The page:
Former Penn State athletic director Tim Curley and ex-vice president Gary Schultz entered guilty pleas Monday to child endangerment charges in the Jerry Sandusky scandal, according to The Associated Press.
Curley, 62, and Schultz, 67, could get up to five years in prison each for misdemeanor child endangerment. No sentencing date was set.
Former Penn State president Graham Spanier is scheduled to stand trial. Jury selection for the joint proceedings for all three men was slated for March 20 in Dauphin County. No new orders regarding those proceedings have been posted to the county’s website regarding the cases.
The charges arose after the three men gave testimony in 2011 to the investigating grand jury that recommended charges against Sandusky, a retired Nittany Lions football defensive coordinator. He was convicted on 45 of the 48 counts of various child sex abuse charges in 2012.
The three former administrators oversaw a 2001 complaint by then-graduate assistant Mike McQueary, who investigators say reported that he witnessed Sandusky sexually abuse a boy in the football program’s Lasch Building shower. The administrators did not report the incident to authorities.
Charges originally also included perjury, obstruction of justice and conspiracy.
Curley, Schultz, Spanier and longtime Penn State football head coach Joe Paterno were the four men tarred in the university-commissioned report by former FBI director Louis Freeh as culpable in the scandal. Freeh delivered the verdict a month after Sandusky’s conviction and days before the NCAA followed up with unprecedented sanctions against the school and the football program.
The sanctions included a $60 million fine to be put toward an endowment for preventing child abuse, a loss of football scholarships, five years of probation, a four-year bowl ban, vacation of 112 wins, including 111 of Paterno’s, and the adoption of Freeh report recommendations.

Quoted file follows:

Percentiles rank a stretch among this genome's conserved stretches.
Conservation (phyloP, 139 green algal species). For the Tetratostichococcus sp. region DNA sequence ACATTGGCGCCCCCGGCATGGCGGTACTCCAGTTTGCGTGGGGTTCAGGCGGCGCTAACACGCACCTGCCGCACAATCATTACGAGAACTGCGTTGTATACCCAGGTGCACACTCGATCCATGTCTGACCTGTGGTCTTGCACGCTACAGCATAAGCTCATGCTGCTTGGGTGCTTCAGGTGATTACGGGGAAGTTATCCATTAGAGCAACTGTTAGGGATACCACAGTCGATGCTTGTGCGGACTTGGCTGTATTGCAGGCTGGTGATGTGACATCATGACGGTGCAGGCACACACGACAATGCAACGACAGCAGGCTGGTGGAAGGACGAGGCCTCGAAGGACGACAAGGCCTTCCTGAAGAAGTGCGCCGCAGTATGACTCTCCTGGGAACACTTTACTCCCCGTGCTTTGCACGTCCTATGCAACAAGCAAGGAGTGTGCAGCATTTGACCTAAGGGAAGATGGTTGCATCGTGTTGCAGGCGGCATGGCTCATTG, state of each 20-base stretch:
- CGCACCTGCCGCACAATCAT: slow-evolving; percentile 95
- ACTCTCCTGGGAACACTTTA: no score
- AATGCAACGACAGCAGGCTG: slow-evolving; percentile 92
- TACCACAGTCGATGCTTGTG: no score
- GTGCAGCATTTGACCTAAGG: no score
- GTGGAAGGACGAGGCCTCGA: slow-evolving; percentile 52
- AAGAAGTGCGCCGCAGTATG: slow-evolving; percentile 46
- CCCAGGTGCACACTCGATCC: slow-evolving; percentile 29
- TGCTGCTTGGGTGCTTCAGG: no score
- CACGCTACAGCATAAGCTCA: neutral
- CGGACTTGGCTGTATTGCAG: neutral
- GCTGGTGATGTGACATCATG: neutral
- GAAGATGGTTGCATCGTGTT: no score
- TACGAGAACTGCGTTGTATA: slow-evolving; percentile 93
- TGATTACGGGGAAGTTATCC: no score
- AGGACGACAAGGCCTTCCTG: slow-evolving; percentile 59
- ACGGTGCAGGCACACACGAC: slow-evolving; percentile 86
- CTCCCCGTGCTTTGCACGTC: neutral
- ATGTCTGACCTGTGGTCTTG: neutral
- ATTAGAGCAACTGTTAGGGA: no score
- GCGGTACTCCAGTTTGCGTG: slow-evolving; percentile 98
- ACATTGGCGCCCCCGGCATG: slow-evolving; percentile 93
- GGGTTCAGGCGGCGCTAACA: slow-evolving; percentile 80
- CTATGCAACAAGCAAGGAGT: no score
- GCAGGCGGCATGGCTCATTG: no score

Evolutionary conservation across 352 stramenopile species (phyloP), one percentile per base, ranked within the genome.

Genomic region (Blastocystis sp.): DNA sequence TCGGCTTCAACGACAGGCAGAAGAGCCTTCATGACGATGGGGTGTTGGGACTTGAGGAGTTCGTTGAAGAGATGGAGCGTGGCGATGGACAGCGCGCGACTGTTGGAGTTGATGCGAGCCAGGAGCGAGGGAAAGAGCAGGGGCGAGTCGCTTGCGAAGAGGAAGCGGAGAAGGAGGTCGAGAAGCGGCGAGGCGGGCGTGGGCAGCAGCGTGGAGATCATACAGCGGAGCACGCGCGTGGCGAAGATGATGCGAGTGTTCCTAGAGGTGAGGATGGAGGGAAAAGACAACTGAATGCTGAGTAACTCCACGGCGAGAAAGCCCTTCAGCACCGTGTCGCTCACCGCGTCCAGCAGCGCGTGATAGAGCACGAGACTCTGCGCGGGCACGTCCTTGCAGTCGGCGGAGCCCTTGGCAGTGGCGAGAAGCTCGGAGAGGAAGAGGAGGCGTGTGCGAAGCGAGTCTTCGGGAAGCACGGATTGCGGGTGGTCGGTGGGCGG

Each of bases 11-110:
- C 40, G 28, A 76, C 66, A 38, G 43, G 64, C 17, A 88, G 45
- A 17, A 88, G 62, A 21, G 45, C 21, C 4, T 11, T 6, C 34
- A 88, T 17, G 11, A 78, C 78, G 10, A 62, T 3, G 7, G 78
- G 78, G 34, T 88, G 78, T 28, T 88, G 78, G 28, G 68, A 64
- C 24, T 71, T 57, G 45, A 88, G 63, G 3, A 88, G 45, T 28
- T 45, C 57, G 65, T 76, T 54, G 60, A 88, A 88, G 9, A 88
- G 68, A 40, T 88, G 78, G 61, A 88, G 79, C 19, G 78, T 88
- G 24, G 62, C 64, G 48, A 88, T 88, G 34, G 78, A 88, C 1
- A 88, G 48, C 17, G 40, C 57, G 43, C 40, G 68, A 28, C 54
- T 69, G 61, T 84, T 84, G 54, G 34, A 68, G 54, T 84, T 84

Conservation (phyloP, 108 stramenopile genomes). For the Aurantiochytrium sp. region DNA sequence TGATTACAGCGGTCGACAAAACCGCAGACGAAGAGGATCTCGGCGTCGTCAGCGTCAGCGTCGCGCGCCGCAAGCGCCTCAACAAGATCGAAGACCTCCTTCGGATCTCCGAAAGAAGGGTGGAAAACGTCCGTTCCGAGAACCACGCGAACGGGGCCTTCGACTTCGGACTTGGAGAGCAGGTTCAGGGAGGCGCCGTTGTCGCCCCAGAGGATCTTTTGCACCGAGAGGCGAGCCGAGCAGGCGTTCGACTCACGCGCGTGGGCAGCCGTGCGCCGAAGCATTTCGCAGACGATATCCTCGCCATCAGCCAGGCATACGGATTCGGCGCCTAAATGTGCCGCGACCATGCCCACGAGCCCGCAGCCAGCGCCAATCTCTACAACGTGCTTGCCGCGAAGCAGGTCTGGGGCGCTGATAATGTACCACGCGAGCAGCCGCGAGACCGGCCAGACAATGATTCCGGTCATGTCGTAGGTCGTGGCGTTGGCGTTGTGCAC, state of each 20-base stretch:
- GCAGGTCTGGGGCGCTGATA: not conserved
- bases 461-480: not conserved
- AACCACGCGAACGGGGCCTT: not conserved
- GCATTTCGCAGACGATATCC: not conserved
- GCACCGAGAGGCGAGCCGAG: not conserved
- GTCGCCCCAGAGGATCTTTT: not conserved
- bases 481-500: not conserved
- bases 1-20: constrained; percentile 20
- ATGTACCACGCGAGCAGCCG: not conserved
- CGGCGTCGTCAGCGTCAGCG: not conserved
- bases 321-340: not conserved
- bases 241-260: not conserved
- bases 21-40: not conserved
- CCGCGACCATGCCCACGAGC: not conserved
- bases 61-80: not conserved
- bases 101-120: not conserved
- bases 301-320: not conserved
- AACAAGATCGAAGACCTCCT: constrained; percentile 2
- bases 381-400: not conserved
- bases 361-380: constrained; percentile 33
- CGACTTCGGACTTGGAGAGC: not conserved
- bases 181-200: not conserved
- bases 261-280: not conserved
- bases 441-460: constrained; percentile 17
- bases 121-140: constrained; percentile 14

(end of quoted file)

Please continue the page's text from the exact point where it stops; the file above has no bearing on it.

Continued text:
Some of the sanctions, including the rescinded wins, were later reversed. Penn State did remain on the hook for a $48 million payment that stayed in Pennsylvania to benefit victims of abuse, while another $12 million was dedicated to research and study of the subject at the university.
Penn State responded to the plea agreements with the following statement, “We are, of course, deeply concerned with any action or inaction that might endanger the welfare of a child. Our focus has been, and remains, on the victims of child abuse.”
The pleas leave Spanier the last man standing.
Paterno, who was never charged, died in January 2012 after being removed from the position he had occupied since 1966. His family has sued for defamation and breach of contract, among other charges, stemming from his ousting and the publication of the Freeh report.
Sandusky maintains his innocence and is pursuing a new trial through a Post-Conviction Collateral Relief Act petition. He is serving a 30- to 60-year sentence and was recently transferred from a special custody at Greene state prison in Waynesburg to a medium-security prison in Somerset.
Some see hope in the plea.
“Lost in this news is that the conspiracy charge was dropped, reinforcing that the state never had a shred of evidence to support such an outlandish claim,” said Penn Staters for Responsible Stewardship spokeswoman Maribeth Roman Schmidt. “There was absolutely no coverup at Penn State.”